Archive for October, 2008
by Gwyn Headley
We’re sorry to hear that the picture library portal Digital Railroad has had to close down.
An announcement on their web site reads:
“October 28, 2008
To our valued Members and Partners:
We deeply regret to inform you that Digital Railroad (DRR) has shut down.
On October 15th we reported that the company had reduced its staff and was aggressively pursuing additional financing and/or a strategic partner. Unfortunately, those efforts were unsuccessful. Therefore Digital Railroad has been forced to close all operations.
Digital Railroad has attracted a loyal set of customers and partners, and we regret this unfortunate outcome. Without sufficient long-term financial support, the business had become unsustainable.
Thank you for allowing us to serve the photographic community these past few years. “
If you have placed picture requests or searches with Digital Railroad, please remember that fotoLibra has 20,000 photographers in 150 countries who are able to supply images of any description.
Please contact me with your picture research needs: gwyn.headley@fotoLibra.com, +44 20 8348 1234.
We’ll do what we can to help.
If you know of any photographers who have been affected by the closure, please tell them that fotoLibra offers the same service as Digital Railroad did, at less than half the price.
by Gwyn Headley
I was sorry to hear on my return from a very successful Frankfurt Book Fair that one of our fellow picture libraries, Digital Railroad, is feeling the pinch. In an announcement dated October 15th they wrote:
“For the past few weeks, Digital Railroad (DRR) has been seeking additional funding required to sustain its current level of operations.
“To date, those efforts have been unsuccessful. As a result, effective October 15, 2008, the company has initiated a reduction in staff and expenses while it continues the funding effort. Nevertheless, Digital Railroad is committed to the continued support of its customers through this period and has retained adequate staff to support both member archives and image licensing sales.”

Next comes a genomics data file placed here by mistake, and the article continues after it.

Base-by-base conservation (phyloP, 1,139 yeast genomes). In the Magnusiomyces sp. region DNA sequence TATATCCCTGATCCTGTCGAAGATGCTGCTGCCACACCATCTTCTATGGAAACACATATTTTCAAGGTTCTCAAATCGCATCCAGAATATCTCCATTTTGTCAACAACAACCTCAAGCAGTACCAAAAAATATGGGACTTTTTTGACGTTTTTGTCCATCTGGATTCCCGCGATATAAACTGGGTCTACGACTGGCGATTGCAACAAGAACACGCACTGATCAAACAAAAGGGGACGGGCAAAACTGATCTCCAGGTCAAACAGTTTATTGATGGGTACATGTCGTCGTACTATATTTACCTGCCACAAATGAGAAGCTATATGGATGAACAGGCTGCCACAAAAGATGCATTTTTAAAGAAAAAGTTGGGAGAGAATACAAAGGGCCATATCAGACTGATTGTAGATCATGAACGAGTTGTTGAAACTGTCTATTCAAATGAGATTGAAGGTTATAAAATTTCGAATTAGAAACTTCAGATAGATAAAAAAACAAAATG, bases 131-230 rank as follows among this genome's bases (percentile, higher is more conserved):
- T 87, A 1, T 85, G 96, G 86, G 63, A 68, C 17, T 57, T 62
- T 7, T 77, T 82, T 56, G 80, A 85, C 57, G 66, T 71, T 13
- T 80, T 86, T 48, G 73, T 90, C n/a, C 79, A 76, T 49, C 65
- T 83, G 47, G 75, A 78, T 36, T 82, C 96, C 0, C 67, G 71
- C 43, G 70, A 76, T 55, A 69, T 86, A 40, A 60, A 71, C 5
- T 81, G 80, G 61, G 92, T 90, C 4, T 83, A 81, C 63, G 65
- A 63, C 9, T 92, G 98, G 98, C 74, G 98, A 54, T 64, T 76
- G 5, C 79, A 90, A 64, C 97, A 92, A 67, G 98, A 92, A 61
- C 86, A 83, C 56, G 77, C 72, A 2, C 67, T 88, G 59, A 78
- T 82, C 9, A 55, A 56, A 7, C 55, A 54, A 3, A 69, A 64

It’s a tough world, and Digital Railroad has burned its way through a massive amount of cash since they launched with a big fanfare a couple of years ago, following the model created by fotoLibra. Alas when we started we were unable to raise anything like the prodigious sums DRR later claimed, so we had to trim our coat according to our cloth.
We made sure our site worked. We made sure the right sort of buyers knew about us. We have expanded and expended carefully. We remain poor. We’ll always be cautious, because we can only guess at what awaits us in the future, and we won’t know for sure until we get there. But we made sure our foundations were as solid as they could be before rushing into rapid world-domineering expansion.
And we’re still not rushing. We intend to be around for a long time to come. We’re not actively seeking additional funding (though a little would be nice, if you fancy it) but we are steadily growing. I believe we now have more photographers on our books than any other picture library.
Digital Railroad charges $50 (£31.15) a month for membership, or you can get a 30 day free trial.
fotoLibra is free in perpetuity, although the precise equivalent of the DRR membership, fotoLibra’s Platinum Membership, costs $24.07 (£15) a month. Which is less than half the price.
Either they got their maths wrong, or we did.
by Gwyn Headley
One of the advantages of having members in 150 countries is that there’s usually a fotoLibra photographer on the spot if needed.
We don’t market this service aggressively, concentrating on selling our archive of stock images and our Picture Call service.
But infrequently a magazine might come to us and say “We need a photograph of an interviewee in Vladivostock,” so off we send Vitaly with his trusty Zenit.
We’ve done it just three times this year, supplying photographs of individuals in Chicago, Illinois; Seattle, Washington and Bala, North Wales. Each time the photographer has been paid a good fee and we have taken a small percentage.